The types of repositories listed above have different features and are created for different purposes. Because of this, you may find you are sharing your resource across multiple repositories. However, there are many repositories out there and narrowing down which you will use is an important step in your workflow. There is no single repository that will meet all of your needs or have all of these features, so you will need to pick a few that are most important to you. The following are some of the most common features that will impact your decision about whether or not to use a particular repository. To find a list of OER repositories, go to the UBC Library Open Education Guide.


Hosting refers to whether or not the OER can be uploaded to the repository directly. If not, then the resource must live elsewhere (e.g., a personal website) and a link is put in the repository.


Some repositories require their items to have a specific license attached to them. Most repositories will accept a range of licenses, but there are some that are more specific.

Peer Review

Peer review is offered by some repositories as a service. In most cases, having your resource peer-reviewed is not required.


Sometimes a repository will have accessibility guidelines for their resources. Some repositories will have special features such as being able to upload multiple formats, video players, or embedded viewing.


If the repository is indexed, it will show up within an overarching search engine (e.g., Google or Summon) which in turn makes its resources more findable.


Analytics refers to whether the repository tracks data and is able to provide information about how the resource is performing (e.g., number of downloads, citations).


Some repositories are more stable than others or offer archiving services to ensure the OER is preserved for future use.

Sample OER Sharing Workflow

Now that the we know the workflow for sharing an OER, what does it look like in practice? Let’s revisit the scenario of Professor Perez:

Scenario – Sharing Openly Licensed Modules

Professor Pérez has completed a set of course modules titled “Inorganic Chemistry for Chemical Engineers.” They have used images, created videos and textual content, and interactive elements. The content has been assigned a CC BY-SA 4.0 license and is ready for sharing.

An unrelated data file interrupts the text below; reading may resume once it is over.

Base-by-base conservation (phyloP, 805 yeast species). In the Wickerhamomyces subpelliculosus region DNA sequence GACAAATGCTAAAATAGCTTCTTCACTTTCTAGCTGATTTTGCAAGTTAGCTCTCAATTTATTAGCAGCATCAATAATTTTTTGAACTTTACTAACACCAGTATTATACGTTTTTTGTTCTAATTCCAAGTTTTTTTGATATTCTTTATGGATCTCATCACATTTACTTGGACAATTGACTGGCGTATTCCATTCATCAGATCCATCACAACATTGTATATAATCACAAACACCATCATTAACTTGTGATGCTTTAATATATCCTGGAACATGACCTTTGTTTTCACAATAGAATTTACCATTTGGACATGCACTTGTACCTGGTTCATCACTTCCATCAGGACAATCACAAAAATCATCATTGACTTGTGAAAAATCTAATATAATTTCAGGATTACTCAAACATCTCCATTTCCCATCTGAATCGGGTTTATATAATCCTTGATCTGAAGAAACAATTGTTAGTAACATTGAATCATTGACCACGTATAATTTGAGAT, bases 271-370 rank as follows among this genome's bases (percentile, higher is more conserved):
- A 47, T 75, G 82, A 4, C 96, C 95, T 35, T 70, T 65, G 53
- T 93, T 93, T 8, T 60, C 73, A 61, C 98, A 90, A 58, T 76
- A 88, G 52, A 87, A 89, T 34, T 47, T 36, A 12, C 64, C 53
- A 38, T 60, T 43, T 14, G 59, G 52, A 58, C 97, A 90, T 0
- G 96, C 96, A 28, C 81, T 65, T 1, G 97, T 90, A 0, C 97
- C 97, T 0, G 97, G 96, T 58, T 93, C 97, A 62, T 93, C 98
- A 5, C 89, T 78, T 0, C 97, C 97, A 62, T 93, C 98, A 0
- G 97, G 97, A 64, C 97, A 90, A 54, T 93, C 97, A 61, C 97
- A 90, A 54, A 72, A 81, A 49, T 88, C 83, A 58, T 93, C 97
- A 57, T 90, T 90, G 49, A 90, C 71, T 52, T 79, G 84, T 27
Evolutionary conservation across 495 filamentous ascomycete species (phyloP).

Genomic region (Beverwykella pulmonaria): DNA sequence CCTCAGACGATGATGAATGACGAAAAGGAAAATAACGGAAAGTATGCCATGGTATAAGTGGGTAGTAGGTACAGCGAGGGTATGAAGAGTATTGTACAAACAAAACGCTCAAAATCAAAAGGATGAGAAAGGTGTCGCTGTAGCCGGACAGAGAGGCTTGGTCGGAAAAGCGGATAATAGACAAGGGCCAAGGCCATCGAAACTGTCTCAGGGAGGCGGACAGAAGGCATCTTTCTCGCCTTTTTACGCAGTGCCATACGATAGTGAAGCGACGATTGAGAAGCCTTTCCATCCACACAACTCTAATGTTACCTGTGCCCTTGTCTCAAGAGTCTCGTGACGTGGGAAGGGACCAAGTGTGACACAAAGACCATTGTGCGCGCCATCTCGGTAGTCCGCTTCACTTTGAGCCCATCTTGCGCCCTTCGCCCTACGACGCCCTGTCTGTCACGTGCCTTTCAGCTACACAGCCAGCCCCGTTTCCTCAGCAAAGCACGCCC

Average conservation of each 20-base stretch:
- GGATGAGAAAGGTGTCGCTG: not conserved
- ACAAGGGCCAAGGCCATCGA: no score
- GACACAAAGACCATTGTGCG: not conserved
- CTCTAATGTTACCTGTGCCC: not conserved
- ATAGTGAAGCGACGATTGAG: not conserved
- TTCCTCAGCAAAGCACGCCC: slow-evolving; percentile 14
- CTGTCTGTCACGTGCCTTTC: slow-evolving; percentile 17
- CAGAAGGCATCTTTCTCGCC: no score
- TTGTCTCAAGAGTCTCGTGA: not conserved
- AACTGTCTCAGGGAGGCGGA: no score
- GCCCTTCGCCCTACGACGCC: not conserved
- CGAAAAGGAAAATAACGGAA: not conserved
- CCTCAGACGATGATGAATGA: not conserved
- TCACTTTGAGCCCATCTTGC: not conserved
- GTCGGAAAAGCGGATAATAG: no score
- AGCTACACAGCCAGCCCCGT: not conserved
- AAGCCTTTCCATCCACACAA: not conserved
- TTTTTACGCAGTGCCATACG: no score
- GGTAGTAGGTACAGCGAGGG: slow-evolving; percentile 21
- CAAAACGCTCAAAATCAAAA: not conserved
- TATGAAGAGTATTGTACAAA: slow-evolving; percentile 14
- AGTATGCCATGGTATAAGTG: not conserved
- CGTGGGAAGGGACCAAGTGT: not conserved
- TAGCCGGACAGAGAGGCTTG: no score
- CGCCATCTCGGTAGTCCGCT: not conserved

Having reviewed the purpose for sharing, developed standard metadata, and identified the appropriate spaces for sharing, Professor Perez’s sharing workflow is the following:

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Figure 1: Professor Perez’s OER Sharing Workflow

Step 1: cIRcle Resource Upload and Metadata Creation

The first step was uploading the OER into cIRle, UBC’s open repository that focuses on the archival standards of making the item accessible. cIRcle provided support for submitting and indexing to make the content easily findable. cIRcle is indexed in high-profile search engines like Google as well as academically focused search engines like Google Scholar and OAIster, making it quick and easy for scholars and others to find the work. Additionally, loading the OER into cIRcle provides long-term access. cIRcle is an archival space that provides a permanent URL so the links to the OER remain the same over time. 

Note -- Not all people have access to an institutional repository. Discuss your options with your home institution. If you are unaffiliated, MERLOT is a good option for housing your content as it is the oldest open educational repository available to those without an institutional repository. 

Step 2: Upload Metadata to Additional Repositories

The second step for Professor Perez was to upload the metadata and the permanent link to OER aggregators. So, for example, Professor Perez loaded the information into OER CommonsMerlot, and AMSER, an applied science and math open educational resource repository. The OER will have a permanent location within cIRcle, but, the metadata for the object is going to be located in a variety of aggregators to support greater reach. 

Step 3: Impact Metrics

The final step for the OER Sharing Workflow is impact and metrics. Professor Perez has shared their OER in 4 different places and may have a number of data points related to the use of her content from cIRcle, OER Commons, Merlot, and AMSER. Impact metrics and promotion will be covered in the next module.

Open Text Sharing & Discoverability